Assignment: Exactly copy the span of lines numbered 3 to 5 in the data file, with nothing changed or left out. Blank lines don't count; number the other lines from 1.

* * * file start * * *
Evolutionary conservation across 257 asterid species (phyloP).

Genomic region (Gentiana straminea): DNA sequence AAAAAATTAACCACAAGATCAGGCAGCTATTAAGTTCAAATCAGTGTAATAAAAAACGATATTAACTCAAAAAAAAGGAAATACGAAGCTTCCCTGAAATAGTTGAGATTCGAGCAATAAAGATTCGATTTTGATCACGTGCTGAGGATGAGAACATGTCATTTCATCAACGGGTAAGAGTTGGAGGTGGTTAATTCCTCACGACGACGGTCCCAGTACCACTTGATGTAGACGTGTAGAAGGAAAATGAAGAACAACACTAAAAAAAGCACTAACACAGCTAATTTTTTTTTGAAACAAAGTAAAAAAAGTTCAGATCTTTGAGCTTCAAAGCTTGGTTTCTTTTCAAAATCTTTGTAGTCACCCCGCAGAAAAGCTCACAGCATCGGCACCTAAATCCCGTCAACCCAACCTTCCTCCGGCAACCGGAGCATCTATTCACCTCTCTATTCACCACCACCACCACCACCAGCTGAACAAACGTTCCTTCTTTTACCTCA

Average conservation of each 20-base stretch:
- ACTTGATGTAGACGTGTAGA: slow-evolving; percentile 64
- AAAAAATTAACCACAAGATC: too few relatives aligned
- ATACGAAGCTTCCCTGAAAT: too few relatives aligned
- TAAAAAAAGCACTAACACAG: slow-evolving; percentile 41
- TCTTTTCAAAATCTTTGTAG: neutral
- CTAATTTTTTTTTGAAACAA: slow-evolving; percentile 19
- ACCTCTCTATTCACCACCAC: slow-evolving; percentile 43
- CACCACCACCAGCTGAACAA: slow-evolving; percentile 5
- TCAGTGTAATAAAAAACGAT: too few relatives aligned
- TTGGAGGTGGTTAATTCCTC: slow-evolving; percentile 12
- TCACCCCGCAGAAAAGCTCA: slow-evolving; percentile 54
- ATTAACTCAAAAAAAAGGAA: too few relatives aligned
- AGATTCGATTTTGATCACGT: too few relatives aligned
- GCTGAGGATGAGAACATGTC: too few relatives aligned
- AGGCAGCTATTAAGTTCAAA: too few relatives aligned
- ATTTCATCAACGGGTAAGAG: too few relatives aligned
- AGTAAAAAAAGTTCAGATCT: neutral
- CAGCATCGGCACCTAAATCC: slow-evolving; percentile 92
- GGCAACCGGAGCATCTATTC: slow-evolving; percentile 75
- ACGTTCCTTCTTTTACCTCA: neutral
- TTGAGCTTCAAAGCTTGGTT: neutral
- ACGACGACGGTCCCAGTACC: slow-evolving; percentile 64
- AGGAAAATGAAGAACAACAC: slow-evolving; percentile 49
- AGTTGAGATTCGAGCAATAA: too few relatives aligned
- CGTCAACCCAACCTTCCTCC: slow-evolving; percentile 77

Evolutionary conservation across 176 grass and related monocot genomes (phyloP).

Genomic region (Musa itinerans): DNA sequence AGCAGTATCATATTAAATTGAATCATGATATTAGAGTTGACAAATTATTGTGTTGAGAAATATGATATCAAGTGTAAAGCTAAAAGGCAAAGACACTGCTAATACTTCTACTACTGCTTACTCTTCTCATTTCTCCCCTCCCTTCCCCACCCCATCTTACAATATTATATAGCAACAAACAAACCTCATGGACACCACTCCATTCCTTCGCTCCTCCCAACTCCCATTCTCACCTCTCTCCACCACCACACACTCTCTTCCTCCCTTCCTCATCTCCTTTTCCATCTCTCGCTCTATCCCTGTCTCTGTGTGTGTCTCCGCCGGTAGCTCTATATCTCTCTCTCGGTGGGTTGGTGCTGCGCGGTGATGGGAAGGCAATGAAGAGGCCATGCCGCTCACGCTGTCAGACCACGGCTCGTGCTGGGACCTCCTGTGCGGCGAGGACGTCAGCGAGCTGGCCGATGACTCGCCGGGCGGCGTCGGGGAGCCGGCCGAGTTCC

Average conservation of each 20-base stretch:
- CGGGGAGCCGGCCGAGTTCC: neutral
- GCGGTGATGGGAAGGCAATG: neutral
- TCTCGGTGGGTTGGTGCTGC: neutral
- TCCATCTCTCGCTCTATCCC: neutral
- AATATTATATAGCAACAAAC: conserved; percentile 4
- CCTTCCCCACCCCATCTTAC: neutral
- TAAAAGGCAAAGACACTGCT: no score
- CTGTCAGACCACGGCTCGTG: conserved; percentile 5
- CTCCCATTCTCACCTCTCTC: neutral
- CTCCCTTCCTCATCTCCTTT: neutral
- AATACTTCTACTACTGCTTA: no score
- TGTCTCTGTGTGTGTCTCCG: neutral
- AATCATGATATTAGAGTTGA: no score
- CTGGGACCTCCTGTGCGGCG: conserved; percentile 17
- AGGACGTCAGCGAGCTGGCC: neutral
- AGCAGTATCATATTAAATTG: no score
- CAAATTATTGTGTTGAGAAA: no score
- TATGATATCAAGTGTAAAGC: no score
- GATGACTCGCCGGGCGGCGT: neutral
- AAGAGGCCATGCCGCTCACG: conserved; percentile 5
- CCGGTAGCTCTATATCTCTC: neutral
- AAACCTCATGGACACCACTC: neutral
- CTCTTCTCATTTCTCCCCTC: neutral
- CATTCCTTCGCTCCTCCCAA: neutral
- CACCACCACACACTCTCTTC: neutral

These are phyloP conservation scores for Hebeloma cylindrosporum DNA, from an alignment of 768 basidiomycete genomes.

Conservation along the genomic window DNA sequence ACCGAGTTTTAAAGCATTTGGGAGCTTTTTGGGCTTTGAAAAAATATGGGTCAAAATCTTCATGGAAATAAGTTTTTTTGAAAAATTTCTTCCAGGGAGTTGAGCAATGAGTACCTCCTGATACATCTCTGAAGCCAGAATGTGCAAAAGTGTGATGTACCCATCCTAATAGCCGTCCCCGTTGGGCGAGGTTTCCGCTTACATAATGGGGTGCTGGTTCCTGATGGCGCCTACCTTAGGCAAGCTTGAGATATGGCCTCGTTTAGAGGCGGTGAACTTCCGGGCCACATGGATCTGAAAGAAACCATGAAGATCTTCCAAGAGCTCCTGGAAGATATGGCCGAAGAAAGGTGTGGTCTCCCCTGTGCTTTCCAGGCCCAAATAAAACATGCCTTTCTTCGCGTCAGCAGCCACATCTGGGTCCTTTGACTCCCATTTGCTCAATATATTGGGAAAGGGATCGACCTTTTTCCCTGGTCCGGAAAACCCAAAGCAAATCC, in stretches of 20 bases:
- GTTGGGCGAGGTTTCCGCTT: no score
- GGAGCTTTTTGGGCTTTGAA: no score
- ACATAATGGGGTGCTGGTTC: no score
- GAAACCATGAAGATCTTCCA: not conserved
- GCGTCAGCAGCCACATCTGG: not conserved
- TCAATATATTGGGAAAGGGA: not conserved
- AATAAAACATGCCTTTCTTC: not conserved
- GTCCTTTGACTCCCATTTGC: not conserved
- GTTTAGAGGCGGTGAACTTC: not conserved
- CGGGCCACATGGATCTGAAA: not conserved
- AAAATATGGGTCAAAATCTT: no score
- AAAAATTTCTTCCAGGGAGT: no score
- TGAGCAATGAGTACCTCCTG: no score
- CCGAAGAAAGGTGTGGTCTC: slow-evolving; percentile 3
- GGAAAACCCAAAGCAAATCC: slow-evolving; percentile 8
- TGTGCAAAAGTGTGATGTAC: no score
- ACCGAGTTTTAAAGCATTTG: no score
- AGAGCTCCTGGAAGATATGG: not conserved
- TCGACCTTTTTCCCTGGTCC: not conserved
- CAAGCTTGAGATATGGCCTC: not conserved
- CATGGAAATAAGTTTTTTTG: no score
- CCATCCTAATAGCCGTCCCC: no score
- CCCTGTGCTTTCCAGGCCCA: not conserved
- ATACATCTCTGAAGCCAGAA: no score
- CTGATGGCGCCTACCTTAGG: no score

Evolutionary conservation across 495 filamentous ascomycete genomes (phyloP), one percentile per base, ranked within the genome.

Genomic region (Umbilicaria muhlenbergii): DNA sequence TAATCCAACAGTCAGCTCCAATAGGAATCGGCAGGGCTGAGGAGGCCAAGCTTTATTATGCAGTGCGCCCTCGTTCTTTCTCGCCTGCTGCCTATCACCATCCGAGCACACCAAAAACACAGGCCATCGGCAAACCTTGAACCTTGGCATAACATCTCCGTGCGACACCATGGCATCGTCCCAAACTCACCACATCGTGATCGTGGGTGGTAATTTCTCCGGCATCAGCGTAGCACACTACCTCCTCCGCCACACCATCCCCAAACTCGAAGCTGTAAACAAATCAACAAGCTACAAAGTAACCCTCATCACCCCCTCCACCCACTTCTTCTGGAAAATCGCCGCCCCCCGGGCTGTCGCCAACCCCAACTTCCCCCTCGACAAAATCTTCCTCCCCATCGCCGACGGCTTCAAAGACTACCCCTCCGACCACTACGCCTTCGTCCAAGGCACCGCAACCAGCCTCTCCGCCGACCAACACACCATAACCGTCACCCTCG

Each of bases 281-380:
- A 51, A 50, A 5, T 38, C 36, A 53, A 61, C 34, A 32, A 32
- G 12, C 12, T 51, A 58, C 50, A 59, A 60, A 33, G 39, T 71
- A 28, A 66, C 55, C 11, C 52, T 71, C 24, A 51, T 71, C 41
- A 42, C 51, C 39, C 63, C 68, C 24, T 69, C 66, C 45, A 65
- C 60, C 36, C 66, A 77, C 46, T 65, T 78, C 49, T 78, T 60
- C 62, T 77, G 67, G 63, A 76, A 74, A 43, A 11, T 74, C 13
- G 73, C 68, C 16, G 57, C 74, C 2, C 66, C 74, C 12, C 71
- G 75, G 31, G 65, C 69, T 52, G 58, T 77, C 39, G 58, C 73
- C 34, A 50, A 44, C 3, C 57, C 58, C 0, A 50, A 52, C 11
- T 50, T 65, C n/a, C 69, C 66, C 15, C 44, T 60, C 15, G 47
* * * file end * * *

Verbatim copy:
Average conservation of each 20-base stretch:
- ACTTGATGTAGACGTGTAGA: slow-evolving; percentile 64
- AAAAAATTAACCACAAGATC: too few relatives aligned